In our increasingly complicated and data-driven world, many new developments are so complex that only experts comprehend their nuances. But what they don't grasp is how to tell the world about them. Communicating technical content to nontechnical listeners has fast become a critical 21st-century skill. Explaining what you do and why it's important drives funding, policy decisions, media exposure, public awareness, and customer adoption. This groundbreaking guide will help anyone to deliver clear, persuasive messages that win hearts, minds, and budgets. Supercommunicator explains how to:
Distill details and data into big ideas
Deliver meaning to audiences
Use storytelling to captivate and educate
Humanize content to make complicated ideas more tangible
Layer harder ideas on top of easier ideas
Strip away complex language, jargon, and acronyms
Use analogies to explain unfamiliar areas; Master new digital modes of expression
Enhanced with a wealth of examples - from how the National Academy of Sciences used audience research to improve the way evolution is taught, to how NASA incorporated cutting-edge tools to visualize issues in climatology - this one-of-a-kind audiobook reveals how to make the complex comprehensible, and the dry deeply compelling.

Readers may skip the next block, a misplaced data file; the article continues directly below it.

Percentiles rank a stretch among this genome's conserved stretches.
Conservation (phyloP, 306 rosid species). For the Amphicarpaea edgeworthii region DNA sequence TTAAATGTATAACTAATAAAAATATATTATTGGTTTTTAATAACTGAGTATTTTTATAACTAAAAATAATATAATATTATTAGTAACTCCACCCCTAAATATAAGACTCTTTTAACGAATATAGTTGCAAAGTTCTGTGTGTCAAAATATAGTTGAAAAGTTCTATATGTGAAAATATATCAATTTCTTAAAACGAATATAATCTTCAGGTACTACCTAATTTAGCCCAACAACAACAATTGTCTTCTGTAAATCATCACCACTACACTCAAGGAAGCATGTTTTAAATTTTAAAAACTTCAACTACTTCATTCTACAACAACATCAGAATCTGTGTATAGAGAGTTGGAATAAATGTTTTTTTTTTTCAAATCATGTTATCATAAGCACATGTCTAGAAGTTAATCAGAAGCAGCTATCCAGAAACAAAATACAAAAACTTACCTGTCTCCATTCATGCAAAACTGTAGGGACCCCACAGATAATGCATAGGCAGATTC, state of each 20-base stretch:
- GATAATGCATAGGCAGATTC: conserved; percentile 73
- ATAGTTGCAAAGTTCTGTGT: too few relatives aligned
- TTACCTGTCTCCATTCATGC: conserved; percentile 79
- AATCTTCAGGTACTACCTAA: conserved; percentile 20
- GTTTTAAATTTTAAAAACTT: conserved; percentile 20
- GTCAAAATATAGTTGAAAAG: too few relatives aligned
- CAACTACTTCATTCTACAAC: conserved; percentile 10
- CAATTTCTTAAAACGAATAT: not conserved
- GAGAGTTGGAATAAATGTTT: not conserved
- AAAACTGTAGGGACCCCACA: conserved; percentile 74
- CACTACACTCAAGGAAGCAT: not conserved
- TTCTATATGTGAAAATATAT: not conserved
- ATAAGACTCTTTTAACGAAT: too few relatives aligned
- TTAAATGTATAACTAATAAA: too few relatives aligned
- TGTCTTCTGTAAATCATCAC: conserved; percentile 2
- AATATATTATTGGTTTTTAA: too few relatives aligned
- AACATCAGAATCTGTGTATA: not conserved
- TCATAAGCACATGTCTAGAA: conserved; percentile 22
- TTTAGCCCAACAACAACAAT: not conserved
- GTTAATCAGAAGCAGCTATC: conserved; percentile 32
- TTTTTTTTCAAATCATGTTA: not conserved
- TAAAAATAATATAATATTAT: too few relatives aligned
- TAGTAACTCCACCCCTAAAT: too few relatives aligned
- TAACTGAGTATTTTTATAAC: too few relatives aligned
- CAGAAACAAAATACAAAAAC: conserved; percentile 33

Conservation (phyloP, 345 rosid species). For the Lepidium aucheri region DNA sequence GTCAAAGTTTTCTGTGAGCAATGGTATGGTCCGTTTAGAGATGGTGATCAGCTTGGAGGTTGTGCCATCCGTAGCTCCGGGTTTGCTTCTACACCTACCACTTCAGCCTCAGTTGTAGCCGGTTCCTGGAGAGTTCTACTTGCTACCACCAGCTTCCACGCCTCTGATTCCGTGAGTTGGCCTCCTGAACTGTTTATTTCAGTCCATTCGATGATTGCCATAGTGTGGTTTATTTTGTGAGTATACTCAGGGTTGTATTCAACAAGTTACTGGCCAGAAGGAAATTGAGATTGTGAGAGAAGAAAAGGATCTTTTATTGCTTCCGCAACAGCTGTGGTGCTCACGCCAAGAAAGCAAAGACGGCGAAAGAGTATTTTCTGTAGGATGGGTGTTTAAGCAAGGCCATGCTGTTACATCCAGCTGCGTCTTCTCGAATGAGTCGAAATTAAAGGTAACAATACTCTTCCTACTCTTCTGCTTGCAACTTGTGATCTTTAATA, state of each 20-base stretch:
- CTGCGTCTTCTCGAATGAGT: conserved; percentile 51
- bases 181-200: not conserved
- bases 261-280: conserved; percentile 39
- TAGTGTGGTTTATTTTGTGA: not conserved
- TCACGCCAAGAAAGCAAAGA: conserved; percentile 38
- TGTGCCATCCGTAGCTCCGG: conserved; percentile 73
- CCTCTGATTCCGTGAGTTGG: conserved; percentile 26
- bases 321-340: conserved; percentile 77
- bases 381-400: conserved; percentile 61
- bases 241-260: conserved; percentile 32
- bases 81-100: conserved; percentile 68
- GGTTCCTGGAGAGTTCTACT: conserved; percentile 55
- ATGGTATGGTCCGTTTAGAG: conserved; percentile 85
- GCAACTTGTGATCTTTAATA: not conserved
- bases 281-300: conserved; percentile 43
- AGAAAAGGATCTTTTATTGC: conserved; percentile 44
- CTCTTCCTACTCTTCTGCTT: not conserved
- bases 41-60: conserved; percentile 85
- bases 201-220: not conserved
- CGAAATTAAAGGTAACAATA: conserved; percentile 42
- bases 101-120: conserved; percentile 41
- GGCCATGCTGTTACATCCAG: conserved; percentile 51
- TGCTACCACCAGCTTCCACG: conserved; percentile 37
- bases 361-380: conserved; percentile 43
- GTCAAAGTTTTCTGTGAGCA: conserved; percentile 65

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Painful pacing and out of date.
People who love motivational posters might love this book, but they'll definitely get bored along the way. The author starts with a primer on "multimedia" - as if that would be necessary post the 1990s - and the level of repeated information is staggering.
Performance accentuated poor pacing in the book. I'm not sure the reader connected well with the source material, but I can hardly blame him.
The author. His presentation gets in the way of the clear, concise message advertised by the book title.
I hate not finishing audiobooks and would like to thank the programmers of the Audible app for the ability to adjust playback speed..!
- Todd Algren
about to start a masters in communication program
already listened twice. and yes - ill listen to it again.
provides a great history of how things were done so you can get some insights into why people are still doing things they used to do. it also gives some ideas how we can maybe stop people from continuing to approach communications in that old fashioned out dated wrong way. The book is nice enough to explain things in a way that maybe everyone can understand
- beth and chris